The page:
curing potatoes in a cool, dark place

If you don’t have the option of slotted shelving or something conducive to airflow, rotate the potatoes every couple of days throughout the curing process to ensure the entire skin is exposed to air.  I drape a thin sheet over the edge of the shelf to block out as much light as possible.

Step 4: Store Potatoes in Shavings

Once your potatoes have fully cured, it’s time to pack them up for storage! Here, we store potatoes in pine shavings in a box.

You can also use a plastic storage bin, but make sure that you poke holes for ventilation in either case. A root storage bin is also a good option – often, they are lined with burlap, which helps keep light out but allows air circulation.

Start by putting a thin layer of shavings down on the bottom layer of your box.

wood shavings in a box for storing paotatoes

Next, layer the potatoes in–make sure to leave a little space between each potato for airflow!  Put another thin layer of shavings, then more potatoes, repeating the process until the box is full. Set them in a cool, dark spot for winter storage!  

The ideal temperature for storing potatoes is between 40-50* Fahrenheit–any cooler, and you risk the potatoes freezing; any warmer and the potatoes could start sprouting quicker!  The location should also not be too moist, or the potatoes will start to go bad. Luckily, storing the potatoes in shavings helps to absorb moisture and prevent them from getting too wet.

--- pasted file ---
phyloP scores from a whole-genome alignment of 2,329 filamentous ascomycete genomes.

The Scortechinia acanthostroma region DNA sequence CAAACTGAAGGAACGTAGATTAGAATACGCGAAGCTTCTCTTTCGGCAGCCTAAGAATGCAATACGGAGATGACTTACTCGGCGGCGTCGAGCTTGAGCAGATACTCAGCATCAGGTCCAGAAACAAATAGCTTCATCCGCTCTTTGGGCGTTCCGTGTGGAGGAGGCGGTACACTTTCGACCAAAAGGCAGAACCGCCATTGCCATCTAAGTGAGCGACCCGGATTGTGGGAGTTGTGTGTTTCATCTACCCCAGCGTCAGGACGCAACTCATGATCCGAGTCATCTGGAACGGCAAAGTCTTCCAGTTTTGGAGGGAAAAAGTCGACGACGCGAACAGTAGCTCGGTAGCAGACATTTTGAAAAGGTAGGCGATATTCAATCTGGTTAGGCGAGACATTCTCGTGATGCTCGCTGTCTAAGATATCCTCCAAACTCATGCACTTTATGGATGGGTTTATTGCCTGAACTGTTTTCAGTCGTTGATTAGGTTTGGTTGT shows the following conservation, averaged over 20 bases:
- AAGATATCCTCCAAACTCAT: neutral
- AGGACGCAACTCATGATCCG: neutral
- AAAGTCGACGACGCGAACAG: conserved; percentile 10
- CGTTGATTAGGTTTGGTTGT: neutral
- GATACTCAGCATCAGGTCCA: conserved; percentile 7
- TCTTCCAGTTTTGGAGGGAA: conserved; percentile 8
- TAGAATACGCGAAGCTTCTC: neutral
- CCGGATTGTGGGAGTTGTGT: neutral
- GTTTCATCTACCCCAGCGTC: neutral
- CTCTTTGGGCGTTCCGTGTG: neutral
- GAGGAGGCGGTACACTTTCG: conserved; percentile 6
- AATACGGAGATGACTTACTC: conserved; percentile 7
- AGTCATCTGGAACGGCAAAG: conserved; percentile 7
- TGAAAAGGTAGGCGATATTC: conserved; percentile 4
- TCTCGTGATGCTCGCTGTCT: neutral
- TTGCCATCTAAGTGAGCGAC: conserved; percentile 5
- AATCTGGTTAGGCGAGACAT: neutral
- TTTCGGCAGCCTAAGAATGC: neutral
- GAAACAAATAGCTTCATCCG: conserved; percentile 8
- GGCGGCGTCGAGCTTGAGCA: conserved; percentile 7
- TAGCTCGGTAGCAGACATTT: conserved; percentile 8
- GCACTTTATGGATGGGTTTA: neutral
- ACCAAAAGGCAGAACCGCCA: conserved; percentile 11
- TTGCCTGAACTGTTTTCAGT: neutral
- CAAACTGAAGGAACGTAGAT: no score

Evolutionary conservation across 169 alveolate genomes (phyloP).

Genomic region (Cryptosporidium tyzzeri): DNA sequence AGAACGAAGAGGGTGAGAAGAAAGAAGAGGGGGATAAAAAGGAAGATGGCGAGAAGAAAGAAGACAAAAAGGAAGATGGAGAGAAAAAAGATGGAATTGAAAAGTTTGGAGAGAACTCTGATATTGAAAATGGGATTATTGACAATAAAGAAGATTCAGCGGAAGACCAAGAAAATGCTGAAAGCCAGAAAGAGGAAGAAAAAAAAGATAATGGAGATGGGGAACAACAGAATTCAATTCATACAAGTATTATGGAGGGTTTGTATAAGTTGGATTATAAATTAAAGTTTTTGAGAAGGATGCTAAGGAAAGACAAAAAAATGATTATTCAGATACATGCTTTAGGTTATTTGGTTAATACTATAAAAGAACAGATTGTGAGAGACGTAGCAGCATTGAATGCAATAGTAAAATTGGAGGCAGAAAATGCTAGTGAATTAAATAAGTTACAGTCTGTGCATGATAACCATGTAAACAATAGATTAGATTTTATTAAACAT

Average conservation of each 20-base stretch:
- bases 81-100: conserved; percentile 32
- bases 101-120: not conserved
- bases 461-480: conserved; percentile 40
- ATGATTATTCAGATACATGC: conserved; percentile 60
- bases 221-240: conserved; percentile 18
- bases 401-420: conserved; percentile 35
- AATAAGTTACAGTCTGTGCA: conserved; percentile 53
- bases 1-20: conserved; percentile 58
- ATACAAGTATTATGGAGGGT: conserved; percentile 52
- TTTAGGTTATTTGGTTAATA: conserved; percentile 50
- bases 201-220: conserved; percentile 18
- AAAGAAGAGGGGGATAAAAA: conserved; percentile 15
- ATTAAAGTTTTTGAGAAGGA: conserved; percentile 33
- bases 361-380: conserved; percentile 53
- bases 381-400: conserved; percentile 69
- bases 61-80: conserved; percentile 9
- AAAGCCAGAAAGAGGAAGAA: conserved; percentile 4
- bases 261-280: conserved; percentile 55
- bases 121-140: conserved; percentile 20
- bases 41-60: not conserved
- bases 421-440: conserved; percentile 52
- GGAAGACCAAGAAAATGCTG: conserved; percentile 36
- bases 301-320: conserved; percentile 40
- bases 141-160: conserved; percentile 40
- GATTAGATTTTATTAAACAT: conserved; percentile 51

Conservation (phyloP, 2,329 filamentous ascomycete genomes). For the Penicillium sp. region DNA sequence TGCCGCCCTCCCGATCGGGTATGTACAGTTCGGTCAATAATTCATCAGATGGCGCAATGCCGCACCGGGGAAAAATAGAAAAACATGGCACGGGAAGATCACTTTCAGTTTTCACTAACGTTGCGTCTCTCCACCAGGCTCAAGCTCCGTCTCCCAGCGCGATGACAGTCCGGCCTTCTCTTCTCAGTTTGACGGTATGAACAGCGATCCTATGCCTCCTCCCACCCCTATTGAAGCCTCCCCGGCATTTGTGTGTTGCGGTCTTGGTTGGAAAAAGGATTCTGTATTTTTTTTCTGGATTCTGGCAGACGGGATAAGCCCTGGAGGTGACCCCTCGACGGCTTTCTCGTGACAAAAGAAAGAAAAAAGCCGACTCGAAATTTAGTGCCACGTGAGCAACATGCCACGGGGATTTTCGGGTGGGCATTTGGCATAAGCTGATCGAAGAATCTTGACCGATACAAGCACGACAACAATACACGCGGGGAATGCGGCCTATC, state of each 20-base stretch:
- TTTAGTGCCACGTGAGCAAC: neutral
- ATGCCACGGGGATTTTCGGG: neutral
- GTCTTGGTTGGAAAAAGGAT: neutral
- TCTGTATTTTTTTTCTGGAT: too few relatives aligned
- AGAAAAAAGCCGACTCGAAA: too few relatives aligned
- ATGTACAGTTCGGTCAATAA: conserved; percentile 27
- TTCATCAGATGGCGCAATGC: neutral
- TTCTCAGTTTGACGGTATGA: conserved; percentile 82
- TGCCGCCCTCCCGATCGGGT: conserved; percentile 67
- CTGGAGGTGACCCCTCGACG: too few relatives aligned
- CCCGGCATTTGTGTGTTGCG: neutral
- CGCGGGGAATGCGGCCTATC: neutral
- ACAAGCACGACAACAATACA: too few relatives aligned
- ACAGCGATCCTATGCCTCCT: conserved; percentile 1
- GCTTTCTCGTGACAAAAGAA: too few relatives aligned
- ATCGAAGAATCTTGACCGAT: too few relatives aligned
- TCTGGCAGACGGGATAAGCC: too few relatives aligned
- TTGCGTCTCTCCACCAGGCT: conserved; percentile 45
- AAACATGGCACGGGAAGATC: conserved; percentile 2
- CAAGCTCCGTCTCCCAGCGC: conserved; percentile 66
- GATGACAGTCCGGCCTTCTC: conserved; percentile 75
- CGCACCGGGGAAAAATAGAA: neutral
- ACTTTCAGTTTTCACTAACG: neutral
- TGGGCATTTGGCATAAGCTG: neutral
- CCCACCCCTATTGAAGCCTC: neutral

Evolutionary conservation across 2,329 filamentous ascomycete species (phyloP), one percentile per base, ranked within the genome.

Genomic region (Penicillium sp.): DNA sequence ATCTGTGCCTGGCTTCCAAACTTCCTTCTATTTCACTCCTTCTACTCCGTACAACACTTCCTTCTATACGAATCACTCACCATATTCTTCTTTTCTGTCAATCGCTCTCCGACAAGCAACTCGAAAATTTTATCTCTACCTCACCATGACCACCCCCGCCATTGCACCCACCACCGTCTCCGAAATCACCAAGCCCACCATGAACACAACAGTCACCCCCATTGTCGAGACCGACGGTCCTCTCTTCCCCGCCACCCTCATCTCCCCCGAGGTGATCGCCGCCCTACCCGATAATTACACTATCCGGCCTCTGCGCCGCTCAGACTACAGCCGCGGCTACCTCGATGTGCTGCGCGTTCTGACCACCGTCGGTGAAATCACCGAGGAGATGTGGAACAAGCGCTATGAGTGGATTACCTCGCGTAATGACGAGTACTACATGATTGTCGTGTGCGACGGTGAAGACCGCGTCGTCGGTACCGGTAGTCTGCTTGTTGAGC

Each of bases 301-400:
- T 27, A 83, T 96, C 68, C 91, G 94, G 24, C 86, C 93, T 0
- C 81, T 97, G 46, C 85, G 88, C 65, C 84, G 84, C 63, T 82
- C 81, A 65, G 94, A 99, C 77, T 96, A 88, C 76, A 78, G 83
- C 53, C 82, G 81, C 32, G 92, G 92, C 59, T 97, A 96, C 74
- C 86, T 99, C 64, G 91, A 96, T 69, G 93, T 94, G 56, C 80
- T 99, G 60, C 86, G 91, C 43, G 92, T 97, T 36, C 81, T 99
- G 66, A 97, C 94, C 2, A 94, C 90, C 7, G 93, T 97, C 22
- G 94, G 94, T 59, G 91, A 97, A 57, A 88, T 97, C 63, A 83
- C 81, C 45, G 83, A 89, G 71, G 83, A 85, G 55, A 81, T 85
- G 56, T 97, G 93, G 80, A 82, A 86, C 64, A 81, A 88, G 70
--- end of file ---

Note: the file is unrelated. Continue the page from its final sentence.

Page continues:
Cover your box or bin with a regular cover, newspaper, or sheet, but make sure that there is still air circulation by poking holes in the side or top of the storage box.

Be mindful to check on your potatoes throughout their storage life.  Any that are sprouting or starting to get squishy need to be removed immediately.  

potatoes stored in a box with wood shavings

Where to Store Potatoes

A basement or garage is usually a good storage location for potatoes, but ensure the area is not too moist. They will not keep as long in a refrigerator because the added moisture will develop sugars that cause them to darken when cooked.

To read about other methods for storing your potato harvest, visit these articles by University of Idaho Extension and Barbara Pleasant. Both outline different options.

For more info on storing veggies, check out these great articles!

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Carrie Williams Howe is an educational leader by day and an aspiring homesteader by night and weekend. She lives on a small homestead in Vermont with her husband, two children, and a rambunctious border collie. She blogs about her family's homestead life at The Happy Hive.

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  1. I want to use milk crates to store my spuds. How do I keep the pine shavings from falling out the sides without cutting off the air circulation?

    1. Given that you can store potatoes in an enclosed container, then putting a piece of cardboard or something like that to line the milk crate would keep the shavings from spilling out the sides much like a box, right?